By Richard Winters
My Rating: 8 out of 10
Based on the David Compton novel this story deals with Katherine (Romy Schneider) who is living in a futuristic society where almost all diseases can be cured and death is very rare. When she is diagnosed with having a rare and incurable illness Vincent (Harry Dean Stanton) tries to get her to appear on his hit reality show ‘Deathwatch’ in which they film in documentary style a person’s slow and agonizing death, which is a huge TV hit. When Katherine tries to escape the publicity and hide from their cameras Vincent has a small camera surgically implanted into the brain of Roddy (Harvey Keitel) one of his cameramen, which then allows Roddy to follow Katherine around and record her actions without her knowing it. The two then slowly form a relationship that culminates with tragic results.
Director Bertrand Tavernier is in top form. The movie is nicely paced and Tavernier shows a perfect grasp of the material. His use of music wonderfully accentuates the mood and tone. Filmed on-location in Scotland he captures the old buildings of the region with a stylish flair that gives the film an added personality and memorable image. Showing characters walking all alone in the seemingly abandoned streets hits home their loneliness and having the scenes done in decaying buildings and neighborhoods illustrates the decaying values and morals of the world these characters live in. The gray stormy skies brings out the pictures moodiness and the isolated shack in the middle of a vast empty field that the two hide out in captures visually the characters lost and hopeless desperation. The film becomes like an orchestral ensemble moved along by a talented conductor at the peak of his skill.
This is also a great example of using a hand-held camera sparingly and only to create a certain mood, or emotion. Too many films these days seem to have what I call ‘the shaking camera syndrome’ and it is annoying and loses the original intended effect. Here Tavernier employs it during a scene where Katherine is trying to elude the production crew and the viewer feels her frantic tension with each move that the camera makes as well as getting a great cultural feel by capturing the various street vendors along the way.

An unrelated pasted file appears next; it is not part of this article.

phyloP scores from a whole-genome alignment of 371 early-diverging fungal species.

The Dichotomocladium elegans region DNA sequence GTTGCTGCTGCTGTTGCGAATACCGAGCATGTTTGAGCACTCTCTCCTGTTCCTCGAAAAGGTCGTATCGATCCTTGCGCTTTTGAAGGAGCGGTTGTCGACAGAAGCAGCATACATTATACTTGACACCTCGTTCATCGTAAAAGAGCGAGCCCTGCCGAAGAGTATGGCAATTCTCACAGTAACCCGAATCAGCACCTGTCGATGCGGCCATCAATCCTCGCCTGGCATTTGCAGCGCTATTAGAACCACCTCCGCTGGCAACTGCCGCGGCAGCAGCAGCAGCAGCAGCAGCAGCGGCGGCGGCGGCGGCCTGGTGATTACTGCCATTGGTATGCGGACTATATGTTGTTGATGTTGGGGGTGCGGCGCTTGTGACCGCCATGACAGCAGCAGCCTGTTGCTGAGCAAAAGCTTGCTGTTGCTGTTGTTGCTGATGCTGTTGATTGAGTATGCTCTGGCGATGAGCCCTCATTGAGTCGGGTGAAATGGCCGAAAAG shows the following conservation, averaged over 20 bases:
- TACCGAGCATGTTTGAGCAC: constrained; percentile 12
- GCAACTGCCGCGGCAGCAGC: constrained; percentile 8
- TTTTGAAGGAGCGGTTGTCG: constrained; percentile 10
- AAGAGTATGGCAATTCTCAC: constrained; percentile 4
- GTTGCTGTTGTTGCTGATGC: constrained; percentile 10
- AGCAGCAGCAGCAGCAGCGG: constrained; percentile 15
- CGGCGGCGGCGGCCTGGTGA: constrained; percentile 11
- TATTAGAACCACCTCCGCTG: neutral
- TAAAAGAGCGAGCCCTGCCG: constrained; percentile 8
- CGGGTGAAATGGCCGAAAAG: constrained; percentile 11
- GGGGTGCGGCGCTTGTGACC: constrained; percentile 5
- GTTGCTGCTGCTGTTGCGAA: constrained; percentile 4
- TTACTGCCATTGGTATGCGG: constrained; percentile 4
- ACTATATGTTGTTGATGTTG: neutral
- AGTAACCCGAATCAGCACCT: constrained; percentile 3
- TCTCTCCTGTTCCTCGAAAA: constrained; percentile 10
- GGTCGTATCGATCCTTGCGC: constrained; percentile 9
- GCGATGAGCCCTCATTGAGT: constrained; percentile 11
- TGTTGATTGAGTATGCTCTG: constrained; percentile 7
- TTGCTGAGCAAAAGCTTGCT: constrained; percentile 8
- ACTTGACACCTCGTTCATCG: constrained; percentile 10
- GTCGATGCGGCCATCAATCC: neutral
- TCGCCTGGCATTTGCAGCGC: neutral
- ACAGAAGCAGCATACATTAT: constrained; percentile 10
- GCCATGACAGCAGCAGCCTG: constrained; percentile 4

The story itself is fascinating and years ahead of its time. The issues it brings out about television, ratings, and the cutthroat ugly world of business of entertainment have never been more on-target. This film may even transcend the classic Network with its dire message and that is not easy to do. What I really liked though was the fact that the twists keep coming in layers and all of them are unexpected, but equally fascinating. The story is riveting and compelling from beginning to end.
Schneider is brilliant and beautiful as always giving another one of her impeccable performances. Her character is easily identifiable and the viewer immediately gains her sympathy. She shows an array of different emotions and traits making her a fascinating three-dimensional person. Her presence is the main ingredient that propels the film and without her none of it would have worked and her gorgeous natural smile is wonderful and manages to come on display briefly despite the ugly difficulties of her character.
Keitel is in fine form as well playing a character who finds that when one works for those who are more than willing to exploit others they themselves will eventually be exploited by them as well. Von Sydow appears near the very end and lends stature to the proceedings.
I hate to bring this up because I love the film’s visual design, but I did find it a bit odd that the story is about the hi-tech future and yet all we are shown are old buildings and other gadgets that look very much like they are from the 1980’s. The computer that Katherine works on is laughably archaic and I felt from that end they could have tried harder to create a little more of a futuristic impression. Also, the name of the network ‘NTV’ sounds a little too much like the cable network that used to show music videos.
The recent Blu-ray release from the Shout Factory is excellent and restores the film to its original runtime of 130 minutes. I highly recommend this to those who enjoy Sci-fi fare that is thought provoking and original.
My Rating: 8 out of 10
Released: January 23, 1980
Runtime: 2Hours 10Minutes
Director: Bertrand Tavernier
Studio: Gaumont International
Available: VHS (1Hour 57Minute Version), DVD, Blu-ray